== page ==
Monitoring leave of Absence Abuse: A recent decision from the 6th Circuit in the matter of in Seeger v. Cincinnati Bell may change the landscape of HR absence related investigations and the ability of employers to better defend their use of investigative techniques to protect themselves from employee related fraud. In the Seeger case, the employer
After completing their investigation, the employer suspended Seeger and ultimately fired him for “disability fraud,” stating that he had “over-reported” his symptoms to avoid the part-time light-duty work that the company’s paid-leave policy required. Seeger sued, claiming retaliation for taking FMLA leave. He reported that his doctor directed him to engage in some limited physical activity that the company learned of during the investigations and that the company should be held liable for firing him for doing what his doctor prescribed.
The question, the court said, was not if Seeger actually committed fraud, but if the company “reasonably and honestly” believed that he did.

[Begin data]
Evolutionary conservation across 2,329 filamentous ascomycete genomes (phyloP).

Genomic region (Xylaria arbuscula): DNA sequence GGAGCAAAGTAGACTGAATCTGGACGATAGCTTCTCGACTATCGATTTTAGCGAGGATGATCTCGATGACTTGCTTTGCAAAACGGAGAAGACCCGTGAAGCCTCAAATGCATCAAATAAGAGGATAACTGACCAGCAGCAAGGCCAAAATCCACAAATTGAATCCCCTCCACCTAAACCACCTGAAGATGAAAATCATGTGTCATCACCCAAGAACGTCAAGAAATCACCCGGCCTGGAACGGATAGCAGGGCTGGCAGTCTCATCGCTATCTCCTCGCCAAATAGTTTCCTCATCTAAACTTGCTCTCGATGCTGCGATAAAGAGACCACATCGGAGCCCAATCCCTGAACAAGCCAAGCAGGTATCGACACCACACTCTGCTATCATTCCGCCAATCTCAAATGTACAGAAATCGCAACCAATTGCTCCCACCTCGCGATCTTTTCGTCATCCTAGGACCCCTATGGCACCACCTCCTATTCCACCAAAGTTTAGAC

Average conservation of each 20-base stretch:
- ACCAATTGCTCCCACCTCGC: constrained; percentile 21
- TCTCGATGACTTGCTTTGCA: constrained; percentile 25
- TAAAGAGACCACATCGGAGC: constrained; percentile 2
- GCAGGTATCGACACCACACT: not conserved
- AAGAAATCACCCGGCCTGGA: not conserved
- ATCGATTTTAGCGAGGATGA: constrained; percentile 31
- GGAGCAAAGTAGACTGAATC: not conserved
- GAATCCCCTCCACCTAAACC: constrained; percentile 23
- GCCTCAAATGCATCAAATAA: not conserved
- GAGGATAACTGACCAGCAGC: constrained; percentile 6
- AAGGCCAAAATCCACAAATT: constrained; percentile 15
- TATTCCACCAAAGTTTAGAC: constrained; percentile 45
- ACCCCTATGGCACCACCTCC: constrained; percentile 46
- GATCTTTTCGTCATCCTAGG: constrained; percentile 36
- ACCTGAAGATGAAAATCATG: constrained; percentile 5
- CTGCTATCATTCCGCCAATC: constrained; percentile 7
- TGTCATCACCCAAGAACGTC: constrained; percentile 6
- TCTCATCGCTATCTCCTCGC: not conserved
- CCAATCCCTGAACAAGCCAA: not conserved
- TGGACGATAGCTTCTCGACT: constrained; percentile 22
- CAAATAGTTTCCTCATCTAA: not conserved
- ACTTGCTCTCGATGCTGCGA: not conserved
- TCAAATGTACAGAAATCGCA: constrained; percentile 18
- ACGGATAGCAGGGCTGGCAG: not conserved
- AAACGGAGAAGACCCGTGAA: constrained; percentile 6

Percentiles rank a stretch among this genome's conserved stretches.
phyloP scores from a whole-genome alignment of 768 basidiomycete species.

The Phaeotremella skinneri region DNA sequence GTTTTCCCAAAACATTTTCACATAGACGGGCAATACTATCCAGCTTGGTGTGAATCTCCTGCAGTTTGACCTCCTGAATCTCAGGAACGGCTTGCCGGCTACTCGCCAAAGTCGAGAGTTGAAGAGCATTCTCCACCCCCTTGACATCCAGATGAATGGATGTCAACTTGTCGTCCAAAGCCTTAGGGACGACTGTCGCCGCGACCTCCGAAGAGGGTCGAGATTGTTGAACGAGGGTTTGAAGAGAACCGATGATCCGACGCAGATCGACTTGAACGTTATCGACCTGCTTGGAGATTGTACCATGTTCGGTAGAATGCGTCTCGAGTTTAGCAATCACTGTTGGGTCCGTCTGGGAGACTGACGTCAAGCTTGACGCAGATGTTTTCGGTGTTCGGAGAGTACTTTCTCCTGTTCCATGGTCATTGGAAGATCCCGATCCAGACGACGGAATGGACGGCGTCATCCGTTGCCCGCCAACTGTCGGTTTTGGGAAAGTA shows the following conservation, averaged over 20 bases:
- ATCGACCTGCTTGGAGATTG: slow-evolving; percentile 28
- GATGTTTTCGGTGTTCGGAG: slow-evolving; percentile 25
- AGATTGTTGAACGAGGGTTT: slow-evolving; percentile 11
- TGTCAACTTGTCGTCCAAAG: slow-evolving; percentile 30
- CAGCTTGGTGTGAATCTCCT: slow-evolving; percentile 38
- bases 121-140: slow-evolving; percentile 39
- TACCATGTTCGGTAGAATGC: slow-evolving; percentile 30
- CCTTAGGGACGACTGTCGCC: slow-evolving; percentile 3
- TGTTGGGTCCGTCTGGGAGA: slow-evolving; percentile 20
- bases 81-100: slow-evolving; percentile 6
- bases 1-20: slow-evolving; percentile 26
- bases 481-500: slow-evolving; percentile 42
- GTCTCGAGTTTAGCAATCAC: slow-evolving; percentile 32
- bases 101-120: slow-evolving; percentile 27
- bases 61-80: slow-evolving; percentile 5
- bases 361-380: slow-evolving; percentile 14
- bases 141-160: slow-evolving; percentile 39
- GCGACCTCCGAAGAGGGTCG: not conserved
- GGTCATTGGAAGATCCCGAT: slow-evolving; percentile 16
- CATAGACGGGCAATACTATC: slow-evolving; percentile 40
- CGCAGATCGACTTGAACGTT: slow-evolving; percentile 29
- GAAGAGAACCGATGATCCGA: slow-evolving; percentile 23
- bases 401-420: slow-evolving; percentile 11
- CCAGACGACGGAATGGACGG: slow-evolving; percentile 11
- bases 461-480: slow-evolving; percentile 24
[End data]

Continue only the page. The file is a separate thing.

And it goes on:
Based on the thoroughness of its investigation, the court said the company met was protected under the “honest belief rule”:
As long as an employer has an honest belief in its proffered nondiscriminatory reason for discharging an employee, the employee cannot establish that the reason was pretextual simply because it is ultimately shown to be incorrect. An employer has an honest belief in its reason for discharging an employee where the employer reasonably relied on the particularized facts that were before it at the time the decision was made.